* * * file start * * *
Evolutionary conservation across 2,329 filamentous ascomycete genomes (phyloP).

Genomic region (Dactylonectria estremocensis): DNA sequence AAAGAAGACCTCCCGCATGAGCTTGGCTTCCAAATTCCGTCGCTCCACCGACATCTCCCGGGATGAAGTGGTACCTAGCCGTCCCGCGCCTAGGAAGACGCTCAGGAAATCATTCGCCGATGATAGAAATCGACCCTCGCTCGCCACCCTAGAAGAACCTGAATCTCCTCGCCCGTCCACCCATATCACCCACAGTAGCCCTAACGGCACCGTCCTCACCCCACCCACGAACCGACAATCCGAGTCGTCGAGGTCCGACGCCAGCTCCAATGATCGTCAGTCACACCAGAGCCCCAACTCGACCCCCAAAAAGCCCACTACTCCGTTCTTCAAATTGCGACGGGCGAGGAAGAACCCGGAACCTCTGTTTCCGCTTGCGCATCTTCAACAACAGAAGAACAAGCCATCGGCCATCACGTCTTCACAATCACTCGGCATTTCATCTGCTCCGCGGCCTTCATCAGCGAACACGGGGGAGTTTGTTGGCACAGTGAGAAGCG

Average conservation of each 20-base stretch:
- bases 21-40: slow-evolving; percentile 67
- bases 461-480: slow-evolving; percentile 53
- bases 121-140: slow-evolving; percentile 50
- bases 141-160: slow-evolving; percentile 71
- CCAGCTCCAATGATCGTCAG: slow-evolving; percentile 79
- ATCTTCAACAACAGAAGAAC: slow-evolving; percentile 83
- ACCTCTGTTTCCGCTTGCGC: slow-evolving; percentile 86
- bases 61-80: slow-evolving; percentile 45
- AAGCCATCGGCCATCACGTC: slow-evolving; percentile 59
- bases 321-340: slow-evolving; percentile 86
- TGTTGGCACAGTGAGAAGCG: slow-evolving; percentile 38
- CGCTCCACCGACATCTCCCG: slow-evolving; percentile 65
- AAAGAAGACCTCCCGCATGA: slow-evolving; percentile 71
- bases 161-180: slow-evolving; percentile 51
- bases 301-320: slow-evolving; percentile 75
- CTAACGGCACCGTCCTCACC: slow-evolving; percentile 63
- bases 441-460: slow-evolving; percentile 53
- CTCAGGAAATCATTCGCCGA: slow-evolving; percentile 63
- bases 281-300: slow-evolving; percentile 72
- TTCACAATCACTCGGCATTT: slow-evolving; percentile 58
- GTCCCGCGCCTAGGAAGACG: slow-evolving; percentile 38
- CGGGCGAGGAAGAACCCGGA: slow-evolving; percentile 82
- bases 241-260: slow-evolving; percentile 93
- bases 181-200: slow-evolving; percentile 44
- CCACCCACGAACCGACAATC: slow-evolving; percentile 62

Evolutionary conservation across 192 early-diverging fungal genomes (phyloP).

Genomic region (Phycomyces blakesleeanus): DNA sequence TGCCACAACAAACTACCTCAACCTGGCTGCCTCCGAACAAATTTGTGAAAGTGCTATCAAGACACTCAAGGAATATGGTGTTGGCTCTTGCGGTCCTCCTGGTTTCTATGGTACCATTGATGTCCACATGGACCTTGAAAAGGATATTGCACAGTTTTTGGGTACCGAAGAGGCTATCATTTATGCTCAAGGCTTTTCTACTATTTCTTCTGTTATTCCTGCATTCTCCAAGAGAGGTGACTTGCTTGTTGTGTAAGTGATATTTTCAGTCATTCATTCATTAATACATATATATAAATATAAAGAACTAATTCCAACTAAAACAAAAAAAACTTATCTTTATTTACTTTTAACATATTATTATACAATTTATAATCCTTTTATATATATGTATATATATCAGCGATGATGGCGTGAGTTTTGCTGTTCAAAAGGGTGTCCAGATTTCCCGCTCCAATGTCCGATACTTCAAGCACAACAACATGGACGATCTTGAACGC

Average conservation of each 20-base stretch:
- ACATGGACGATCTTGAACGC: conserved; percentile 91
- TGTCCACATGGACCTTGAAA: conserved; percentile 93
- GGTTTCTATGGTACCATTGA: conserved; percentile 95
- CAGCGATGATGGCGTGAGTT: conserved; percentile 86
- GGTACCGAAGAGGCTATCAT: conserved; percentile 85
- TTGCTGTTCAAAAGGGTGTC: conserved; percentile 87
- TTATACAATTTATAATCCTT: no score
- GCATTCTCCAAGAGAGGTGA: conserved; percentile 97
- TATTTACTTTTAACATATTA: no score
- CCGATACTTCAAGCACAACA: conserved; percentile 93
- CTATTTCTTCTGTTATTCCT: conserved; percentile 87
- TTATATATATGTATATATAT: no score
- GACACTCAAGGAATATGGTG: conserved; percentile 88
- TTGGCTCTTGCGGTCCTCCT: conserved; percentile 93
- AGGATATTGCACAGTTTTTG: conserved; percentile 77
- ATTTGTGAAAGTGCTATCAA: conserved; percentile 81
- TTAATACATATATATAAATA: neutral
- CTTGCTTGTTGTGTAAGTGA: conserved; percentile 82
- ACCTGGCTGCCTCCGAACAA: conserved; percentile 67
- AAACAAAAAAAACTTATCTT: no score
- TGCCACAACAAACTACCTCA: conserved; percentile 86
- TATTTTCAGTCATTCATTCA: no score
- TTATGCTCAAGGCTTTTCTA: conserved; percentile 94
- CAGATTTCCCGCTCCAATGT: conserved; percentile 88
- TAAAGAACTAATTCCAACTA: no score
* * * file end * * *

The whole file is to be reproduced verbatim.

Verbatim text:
Evolutionary conservation across 2,329 filamentous ascomycete genomes (phyloP).

Genomic region (Dactylonectria estremocensis): DNA sequence AAAGAAGACCTCCCGCATGAGCTTGGCTTCCAAATTCCGTCGCTCCACCGACATCTCCCGGGATGAAGTGGTACCTAGCCGTCCCGCGCCTAGGAAGACGCTCAGGAAATCATTCGCCGATGATAGAAATCGACCCTCGCTCGCCACCCTAGAAGAACCTGAATCTCCTCGCCCGTCCACCCATATCACCCACAGTAGCCCTAACGGCACCGTCCTCACCCCACCCACGAACCGACAATCCGAGTCGTCGAGGTCCGACGCCAGCTCCAATGATCGTCAGTCACACCAGAGCCCCAACTCGACCCCCAAAAAGCCCACTACTCCGTTCTTCAAATTGCGACGGGCGAGGAAGAACCCGGAACCTCTGTTTCCGCTTGCGCATCTTCAACAACAGAAGAACAAGCCATCGGCCATCACGTCTTCACAATCACTCGGCATTTCATCTGCTCCGCGGCCTTCATCAGCGAACACGGGGGAGTTTGTTGGCACAGTGAGAAGCG

Average conservation of each 20-base stretch:
- bases 21-40: slow-evolving; percentile 67
- bases 461-480: slow-evolving; percentile 53
- bases 121-140: slow-evolving; percentile 50
- bases 141-160: slow-evolving; percentile 71
- CCAGCTCCAATGATCGTCAG: slow-evolving; percentile 79
- ATCTTCAACAACAGAAGAAC: slow-evolving; percentile 83
- ACCTCTGTTTCCGCTTGCGC: slow-evolving; percentile 86
- bases 61-80: slow-evolving; percentile 45
- AAGCCATCGGCCATCACGTC: slow-evolving; percentile 59
- bases 321-340: slow-evolving; percentile 86
- TGTTGGCACAGTGAGAAGCG: slow-evolving; percentile 38
- CGCTCCACCGACATCTCCCG: slow-evolving; percentile 65
- AAAGAAGACCTCCCGCATGA: slow-evolving; percentile 71
- bases 161-180: slow-evolving; percentile 51
- bases 301-320: slow-evolving; percentile 75
- CTAACGGCACCGTCCTCACC: slow-evolving; percentile 63
- bases 441-460: slow-evolving; percentile 53
- CTCAGGAAATCATTCGCCGA: slow-evolving; percentile 63
- bases 281-300: slow-evolving; percentile 72
- TTCACAATCACTCGGCATTT: slow-evolving; percentile 58
- GTCCCGCGCCTAGGAAGACG: slow-evolving; percentile 38
- CGGGCGAGGAAGAACCCGGA: slow-evolving; percentile 82
- bases 241-260: slow-evolving; percentile 93
- bases 181-200: slow-evolving; percentile 44
- CCACCCACGAACCGACAATC: slow-evolving; percentile 62

Evolutionary conservation across 192 early-diverging fungal genomes (phyloP).

Genomic region (Phycomyces blakesleeanus): DNA sequence TGCCACAACAAACTACCTCAACCTGGCTGCCTCCGAACAAATTTGTGAAAGTGCTATCAAGACACTCAAGGAATATGGTGTTGGCTCTTGCGGTCCTCCTGGTTTCTATGGTACCATTGATGTCCACATGGACCTTGAAAAGGATATTGCACAGTTTTTGGGTACCGAAGAGGCTATCATTTATGCTCAAGGCTTTTCTACTATTTCTTCTGTTATTCCTGCATTCTCCAAGAGAGGTGACTTGCTTGTTGTGTAAGTGATATTTTCAGTCATTCATTCATTAATACATATATATAAATATAAAGAACTAATTCCAACTAAAACAAAAAAAACTTATCTTTATTTACTTTTAACATATTATTATACAATTTATAATCCTTTTATATATATGTATATATATCAGCGATGATGGCGTGAGTTTTGCTGTTCAAAAGGGTGTCCAGATTTCCCGCTCCAATGTCCGATACTTCAAGCACAACAACATGGACGATCTTGAACGC

Average conservation of each 20-base stretch:
- ACATGGACGATCTTGAACGC: conserved; percentile 91
- TGTCCACATGGACCTTGAAA: conserved; percentile 93
- GGTTTCTATGGTACCATTGA: conserved; percentile 95
- CAGCGATGATGGCGTGAGTT: conserved; percentile 86
- GGTACCGAAGAGGCTATCAT: conserved; percentile 85
- TTGCTGTTCAAAAGGGTGTC: conserved; percentile 87
- TTATACAATTTATAATCCTT: no score
- GCATTCTCCAAGAGAGGTGA: conserved; percentile 97
- TATTTACTTTTAACATATTA: no score
- CCGATACTTCAAGCACAACA: conserved; percentile 93
- CTATTTCTTCTGTTATTCCT: conserved; percentile 87
- TTATATATATGTATATATAT: no score
- GACACTCAAGGAATATGGTG: conserved; percentile 88
- TTGGCTCTTGCGGTCCTCCT: conserved; percentile 93
- AGGATATTGCACAGTTTTTG: conserved; percentile 77
- ATTTGTGAAAGTGCTATCAA: conserved; percentile 81
- TTAATACATATATATAAATA: neutral
- CTTGCTTGTTGTGTAAGTGA: conserved; percentile 82
- ACCTGGCTGCCTCCGAACAA: conserved; percentile 67
- AAACAAAAAAAACTTATCTT: no score
- TGCCACAACAAACTACCTCA: conserved; percentile 86
- TATTTTCAGTCATTCATTCA: no score
- TTATGCTCAAGGCTTTTCTA: conserved; percentile 94
- CAGATTTCCCGCTCCAATGT: conserved; percentile 88
- TAAAGAACTAATTCCAACTA: no score